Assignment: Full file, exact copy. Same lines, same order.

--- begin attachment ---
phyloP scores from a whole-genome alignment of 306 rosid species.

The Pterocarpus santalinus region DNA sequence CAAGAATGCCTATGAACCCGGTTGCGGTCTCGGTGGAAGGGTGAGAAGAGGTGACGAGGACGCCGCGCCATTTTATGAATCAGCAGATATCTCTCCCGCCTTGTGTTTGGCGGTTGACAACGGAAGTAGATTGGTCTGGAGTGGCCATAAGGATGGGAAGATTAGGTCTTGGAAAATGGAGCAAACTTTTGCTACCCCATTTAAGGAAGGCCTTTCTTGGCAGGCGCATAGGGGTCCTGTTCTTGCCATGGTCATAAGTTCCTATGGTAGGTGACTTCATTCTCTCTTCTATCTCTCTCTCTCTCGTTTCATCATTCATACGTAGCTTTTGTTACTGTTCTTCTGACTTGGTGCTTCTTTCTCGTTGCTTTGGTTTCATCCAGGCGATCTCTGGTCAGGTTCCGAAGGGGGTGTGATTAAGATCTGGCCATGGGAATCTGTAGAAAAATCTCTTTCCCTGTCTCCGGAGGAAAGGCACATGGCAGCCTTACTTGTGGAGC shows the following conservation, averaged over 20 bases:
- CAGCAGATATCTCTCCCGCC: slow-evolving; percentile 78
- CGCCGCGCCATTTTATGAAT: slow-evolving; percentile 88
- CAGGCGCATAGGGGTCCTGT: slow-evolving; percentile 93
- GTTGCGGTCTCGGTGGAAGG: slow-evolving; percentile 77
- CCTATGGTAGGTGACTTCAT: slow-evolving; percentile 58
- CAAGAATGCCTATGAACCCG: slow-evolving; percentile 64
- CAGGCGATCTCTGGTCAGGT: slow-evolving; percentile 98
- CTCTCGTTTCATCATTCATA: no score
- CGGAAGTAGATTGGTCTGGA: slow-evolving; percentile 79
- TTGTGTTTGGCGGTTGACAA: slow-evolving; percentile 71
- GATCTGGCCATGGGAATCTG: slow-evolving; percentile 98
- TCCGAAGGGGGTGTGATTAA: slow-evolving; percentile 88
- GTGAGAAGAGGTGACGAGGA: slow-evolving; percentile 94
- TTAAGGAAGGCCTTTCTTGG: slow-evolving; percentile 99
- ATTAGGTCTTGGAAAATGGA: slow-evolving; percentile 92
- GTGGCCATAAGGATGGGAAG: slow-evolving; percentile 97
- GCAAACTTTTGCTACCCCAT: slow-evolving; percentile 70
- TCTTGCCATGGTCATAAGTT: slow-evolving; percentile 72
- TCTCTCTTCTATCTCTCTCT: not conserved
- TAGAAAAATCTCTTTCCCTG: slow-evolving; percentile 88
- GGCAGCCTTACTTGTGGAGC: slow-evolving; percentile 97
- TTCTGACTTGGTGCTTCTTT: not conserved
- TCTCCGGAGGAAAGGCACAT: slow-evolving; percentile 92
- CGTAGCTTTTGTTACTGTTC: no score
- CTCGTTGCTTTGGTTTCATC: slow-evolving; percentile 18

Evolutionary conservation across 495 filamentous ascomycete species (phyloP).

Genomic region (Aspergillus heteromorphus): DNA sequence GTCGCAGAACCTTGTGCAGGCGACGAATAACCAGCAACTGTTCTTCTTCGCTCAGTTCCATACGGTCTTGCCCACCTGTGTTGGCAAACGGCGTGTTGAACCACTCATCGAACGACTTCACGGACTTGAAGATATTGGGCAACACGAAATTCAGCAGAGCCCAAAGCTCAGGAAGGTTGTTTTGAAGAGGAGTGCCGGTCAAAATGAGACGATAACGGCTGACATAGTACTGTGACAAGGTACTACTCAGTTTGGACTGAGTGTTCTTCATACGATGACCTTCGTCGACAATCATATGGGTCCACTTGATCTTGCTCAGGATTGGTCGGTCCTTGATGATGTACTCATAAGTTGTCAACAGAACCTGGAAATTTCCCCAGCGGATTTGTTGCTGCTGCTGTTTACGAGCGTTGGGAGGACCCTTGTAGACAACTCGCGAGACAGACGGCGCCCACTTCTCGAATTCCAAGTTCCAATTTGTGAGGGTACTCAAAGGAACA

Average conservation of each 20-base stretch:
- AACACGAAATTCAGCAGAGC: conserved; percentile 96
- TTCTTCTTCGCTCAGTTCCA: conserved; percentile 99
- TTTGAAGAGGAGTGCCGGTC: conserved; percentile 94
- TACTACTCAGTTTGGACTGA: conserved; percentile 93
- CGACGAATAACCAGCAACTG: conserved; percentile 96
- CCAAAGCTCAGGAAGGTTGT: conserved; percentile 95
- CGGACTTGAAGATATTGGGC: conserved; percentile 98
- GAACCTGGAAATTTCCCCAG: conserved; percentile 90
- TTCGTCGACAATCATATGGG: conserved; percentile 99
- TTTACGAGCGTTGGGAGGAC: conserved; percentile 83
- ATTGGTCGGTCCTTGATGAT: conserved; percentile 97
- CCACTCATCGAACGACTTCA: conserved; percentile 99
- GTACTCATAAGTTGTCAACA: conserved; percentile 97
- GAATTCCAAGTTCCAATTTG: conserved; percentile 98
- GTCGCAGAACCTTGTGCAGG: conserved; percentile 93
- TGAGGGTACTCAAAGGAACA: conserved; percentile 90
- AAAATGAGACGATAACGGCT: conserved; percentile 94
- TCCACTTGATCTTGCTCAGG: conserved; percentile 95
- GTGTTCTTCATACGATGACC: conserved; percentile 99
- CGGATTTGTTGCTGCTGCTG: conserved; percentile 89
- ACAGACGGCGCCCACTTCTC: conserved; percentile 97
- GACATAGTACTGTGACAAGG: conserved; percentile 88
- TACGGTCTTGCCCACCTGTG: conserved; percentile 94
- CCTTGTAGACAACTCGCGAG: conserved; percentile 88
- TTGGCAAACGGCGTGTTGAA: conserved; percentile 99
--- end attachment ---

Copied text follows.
phyloP scores from a whole-genome alignment of 306 rosid species.

The Pterocarpus santalinus region DNA sequence CAAGAATGCCTATGAACCCGGTTGCGGTCTCGGTGGAAGGGTGAGAAGAGGTGACGAGGACGCCGCGCCATTTTATGAATCAGCAGATATCTCTCCCGCCTTGTGTTTGGCGGTTGACAACGGAAGTAGATTGGTCTGGAGTGGCCATAAGGATGGGAAGATTAGGTCTTGGAAAATGGAGCAAACTTTTGCTACCCCATTTAAGGAAGGCCTTTCTTGGCAGGCGCATAGGGGTCCTGTTCTTGCCATGGTCATAAGTTCCTATGGTAGGTGACTTCATTCTCTCTTCTATCTCTCTCTCTCTCGTTTCATCATTCATACGTAGCTTTTGTTACTGTTCTTCTGACTTGGTGCTTCTTTCTCGTTGCTTTGGTTTCATCCAGGCGATCTCTGGTCAGGTTCCGAAGGGGGTGTGATTAAGATCTGGCCATGGGAATCTGTAGAAAAATCTCTTTCCCTGTCTCCGGAGGAAAGGCACATGGCAGCCTTACTTGTGGAGC shows the following conservation, averaged over 20 bases:
- CAGCAGATATCTCTCCCGCC: slow-evolving; percentile 78
- CGCCGCGCCATTTTATGAAT: slow-evolving; percentile 88
- CAGGCGCATAGGGGTCCTGT: slow-evolving; percentile 93
- GTTGCGGTCTCGGTGGAAGG: slow-evolving; percentile 77
- CCTATGGTAGGTGACTTCAT: slow-evolving; percentile 58
- CAAGAATGCCTATGAACCCG: slow-evolving; percentile 64
- CAGGCGATCTCTGGTCAGGT: slow-evolving; percentile 98
- CTCTCGTTTCATCATTCATA: no score
- CGGAAGTAGATTGGTCTGGA: slow-evolving; percentile 79
- TTGTGTTTGGCGGTTGACAA: slow-evolving; percentile 71
- GATCTGGCCATGGGAATCTG: slow-evolving; percentile 98
- TCCGAAGGGGGTGTGATTAA: slow-evolving; percentile 88
- GTGAGAAGAGGTGACGAGGA: slow-evolving; percentile 94
- TTAAGGAAGGCCTTTCTTGG: slow-evolving; percentile 99
- ATTAGGTCTTGGAAAATGGA: slow-evolving; percentile 92
- GTGGCCATAAGGATGGGAAG: slow-evolving; percentile 97
- GCAAACTTTTGCTACCCCAT: slow-evolving; percentile 70
- TCTTGCCATGGTCATAAGTT: slow-evolving; percentile 72
- TCTCTCTTCTATCTCTCTCT: not conserved
- TAGAAAAATCTCTTTCCCTG: slow-evolving; percentile 88
- GGCAGCCTTACTTGTGGAGC: slow-evolving; percentile 97
- TTCTGACTTGGTGCTTCTTT: not conserved
- TCTCCGGAGGAAAGGCACAT: slow-evolving; percentile 92
- CGTAGCTTTTGTTACTGTTC: no score
- CTCGTTGCTTTGGTTTCATC: slow-evolving; percentile 18

Evolutionary conservation across 495 filamentous ascomycete species (phyloP).

Genomic region (Aspergillus heteromorphus): DNA sequence GTCGCAGAACCTTGTGCAGGCGACGAATAACCAGCAACTGTTCTTCTTCGCTCAGTTCCATACGGTCTTGCCCACCTGTGTTGGCAAACGGCGTGTTGAACCACTCATCGAACGACTTCACGGACTTGAAGATATTGGGCAACACGAAATTCAGCAGAGCCCAAAGCTCAGGAAGGTTGTTTTGAAGAGGAGTGCCGGTCAAAATGAGACGATAACGGCTGACATAGTACTGTGACAAGGTACTACTCAGTTTGGACTGAGTGTTCTTCATACGATGACCTTCGTCGACAATCATATGGGTCCACTTGATCTTGCTCAGGATTGGTCGGTCCTTGATGATGTACTCATAAGTTGTCAACAGAACCTGGAAATTTCCCCAGCGGATTTGTTGCTGCTGCTGTTTACGAGCGTTGGGAGGACCCTTGTAGACAACTCGCGAGACAGACGGCGCCCACTTCTCGAATTCCAAGTTCCAATTTGTGAGGGTACTCAAAGGAACA

Average conservation of each 20-base stretch:
- AACACGAAATTCAGCAGAGC: conserved; percentile 96
- TTCTTCTTCGCTCAGTTCCA: conserved; percentile 99
- TTTGAAGAGGAGTGCCGGTC: conserved; percentile 94
- TACTACTCAGTTTGGACTGA: conserved; percentile 93
- CGACGAATAACCAGCAACTG: conserved; percentile 96
- CCAAAGCTCAGGAAGGTTGT: conserved; percentile 95
- CGGACTTGAAGATATTGGGC: conserved; percentile 98
- GAACCTGGAAATTTCCCCAG: conserved; percentile 90
- TTCGTCGACAATCATATGGG: conserved; percentile 99
- TTTACGAGCGTTGGGAGGAC: conserved; percentile 83
- ATTGGTCGGTCCTTGATGAT: conserved; percentile 97
- CCACTCATCGAACGACTTCA: conserved; percentile 99
- GTACTCATAAGTTGTCAACA: conserved; percentile 97
- GAATTCCAAGTTCCAATTTG: conserved; percentile 98
- GTCGCAGAACCTTGTGCAGG: conserved; percentile 93
- TGAGGGTACTCAAAGGAACA: conserved; percentile 90
- AAAATGAGACGATAACGGCT: conserved; percentile 94
- TCCACTTGATCTTGCTCAGG: conserved; percentile 95
- GTGTTCTTCATACGATGACC: conserved; percentile 99
- CGGATTTGTTGCTGCTGCTG: conserved; percentile 89
- ACAGACGGCGCCCACTTCTC: conserved; percentile 97
- GACATAGTACTGTGACAAGG: conserved; percentile 88
- TACGGTCTTGCCCACCTGTG: conserved; percentile 94
- CCTTGTAGACAACTCGCGAG: conserved; percentile 88
- TTGGCAAACGGCGTGTTGAA: conserved; percentile 99